MoSE Saved Venice, but Bribery and Theft are to Blame for the Delays, not Environmentalists

Venice was saved from the acqua alta, that is a fact. However, we can’t let down our guard in the face of sea level rise and the need to defend the lagoon

By Alberto Vitucci

24 November 2022

[Ed. Note: In the days following the avoided acqua granda on Tuesday there has been a steady chorus of “triumphalist” jeering at opponents and critics of MoSE, ridiculing them as though they all simply said it would never work – which nobody ever said. The fact that MoSE works does not simply erase all of its problems or the uncertainties about its (and the lagoon’s) future. The following article is a journalist’s reply to those who, as always, seek to demonize any and all opponents as a simplistic ‘party of no’.]

MoSE saved Venice. It’s true. The mobile dams were raised and worked on a day that could have been a repeat of the tragedy of the Acqua Granda of 2019. The city remained dry. And MoSE, though not yet finished and inspected, was certainly field tested. It will have to do its work again in the days to come. Climate changes, which for the “party of doing” were an invention of the environmentalists, are already here. Extreme weather events keep coming and the future is worrying. Moderately high sea levels keep getting more frequent and defenses against the sea rising must be rethought. Because, as we saw in the last few days, the entire coast of the Upper Adriatic is also at risk of flooding.

MoSE worked, that’s a fact. But this doesn’t erase all the delays, theft, mistakes, and ballooning costs, as its most vocal supporters would have it. A brand-new work that has cost (to date) six and a half billion euros had to work. But now it must be completed, and maintenance, overlooked for too long, must become a priority.

We must not forget the context. The lagoon is being destroyed by excavation of canals, by mistaken interventions and by increasingly strong currents. Natural defenses have been wiped out. Thus we can add these now eliminated natural defenses to the problem of rising sea levels caused by global warming. Water enters the lagoon like a river, even when not at very high levels like those on Tuesday. We must recover that systematic culture that in the first Special Law of 1973 foresaw interventions of rebalancing the lagoon and local defenses to keep “the sea at bay”. All of them were cancelled in the last decades in favor of MoSE, which has had to be financed and refinanced.

If MoSE was not yet active in November 2019 and we only are beginning to see it work now, it is certainly not the fault of the environmentalists or of those who would have preferred other solutions for defending Venice and its lagoon. It is the theft, the cost overruns, the price that has quadrupled compared to the original project, and the bribery that resulted in the scandal of 2014 that have caused another five years of work stoppage. The errors and imprecise designs are the result of a monopoly and inadequate controls. While MoSE did work – and we all hope that it continues to do so in the coming years – we certainly cannot now accuse those who have criticized it as having lifted the veil of silence, nor those who have exposed the errors and shortcomings, nor those who discovered a system of corruption among the largest ever in Italy.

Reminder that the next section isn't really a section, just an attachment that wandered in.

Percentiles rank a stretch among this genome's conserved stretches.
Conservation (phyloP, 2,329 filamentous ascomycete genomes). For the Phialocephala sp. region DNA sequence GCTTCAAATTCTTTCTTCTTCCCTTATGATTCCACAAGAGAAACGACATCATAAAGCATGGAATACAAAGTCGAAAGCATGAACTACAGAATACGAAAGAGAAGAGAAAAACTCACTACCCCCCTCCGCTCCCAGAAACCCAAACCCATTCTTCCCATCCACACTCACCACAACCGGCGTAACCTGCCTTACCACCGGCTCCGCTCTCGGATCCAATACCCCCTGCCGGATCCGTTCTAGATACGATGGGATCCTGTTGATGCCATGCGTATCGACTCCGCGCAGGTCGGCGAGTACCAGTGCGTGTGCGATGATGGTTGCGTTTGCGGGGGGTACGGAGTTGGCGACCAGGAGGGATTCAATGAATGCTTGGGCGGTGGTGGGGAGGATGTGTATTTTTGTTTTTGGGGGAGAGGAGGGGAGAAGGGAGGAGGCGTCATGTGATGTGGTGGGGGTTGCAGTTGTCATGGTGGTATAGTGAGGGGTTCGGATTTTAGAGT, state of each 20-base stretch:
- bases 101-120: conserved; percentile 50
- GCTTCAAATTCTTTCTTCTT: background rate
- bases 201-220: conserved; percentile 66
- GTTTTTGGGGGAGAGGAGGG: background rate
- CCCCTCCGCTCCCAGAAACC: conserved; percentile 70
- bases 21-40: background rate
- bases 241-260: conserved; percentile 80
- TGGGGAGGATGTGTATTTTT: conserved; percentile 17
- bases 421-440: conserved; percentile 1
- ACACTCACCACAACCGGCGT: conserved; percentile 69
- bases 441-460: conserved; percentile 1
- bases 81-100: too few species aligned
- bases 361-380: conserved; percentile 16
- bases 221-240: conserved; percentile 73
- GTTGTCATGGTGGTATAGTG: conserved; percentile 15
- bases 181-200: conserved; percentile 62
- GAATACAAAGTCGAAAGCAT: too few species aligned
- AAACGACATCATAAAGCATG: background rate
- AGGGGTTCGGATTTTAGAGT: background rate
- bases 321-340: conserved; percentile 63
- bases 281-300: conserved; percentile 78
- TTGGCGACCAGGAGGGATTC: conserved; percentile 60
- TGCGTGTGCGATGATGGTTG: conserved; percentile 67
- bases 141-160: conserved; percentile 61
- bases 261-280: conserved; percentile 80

Now the engineers call it “the boast of Italian engineering”. Mayor Brugnaro is rightly satisfied that the city avoided another tragedy like that of three years ago. “We know how to do engineering”, he said, “the problems and the theft of MoSE were caused by the fact that the financing arrived in installments. Corruption proliferates in uncertainty. Large works should be financed and done quickly, as was done with the Morandi bridge”.

However, the forty-year history of MoSE is different. The project was born in 1981 and entrusted to Consorzio Venezia Nuova as the sole contractor with the second Special Law in 1984. It was presented as the Rea project in 1988, with the first MoSE (Experimental Electro-mechanical Module System) inaugurated at Treporti. It took another 34 years to move it forward, and now, one hopes, to see it completed. Here too, these delays and postponements are hard to blame on the critics of the work. There have been hundreds of collaborators and consultants, engineers, state officials and inspectors mobilized and paid to promote MoSE. Now it works, even though it still has many problems to be resolved. For example, the maintenance of its underwater mechanisms, which are supposed to last for a hundred years, or its resilience in cases of high winds and exceptional tides. Chinese engineer Chang Mei said this, and engineer Vincenzo Di Tella has repeated it for years.

Tuesday was an important test. Even though, Di Tella, data in hand, says “the winds at the CNR platform on Lido were blowing in the opposite direction to the waves”. In short, there is still much to do, with seriousness, controls, and no triumphalism. We need to make the best technology available to the city, authorities that are super partes, and people with skills who know what a dam is but also know how a lagoon works.

This battle was won, but the campaign to save Venice and the lagoon from the waters will be long and demanding.

Source: La Nuova di Venezia e Mestre

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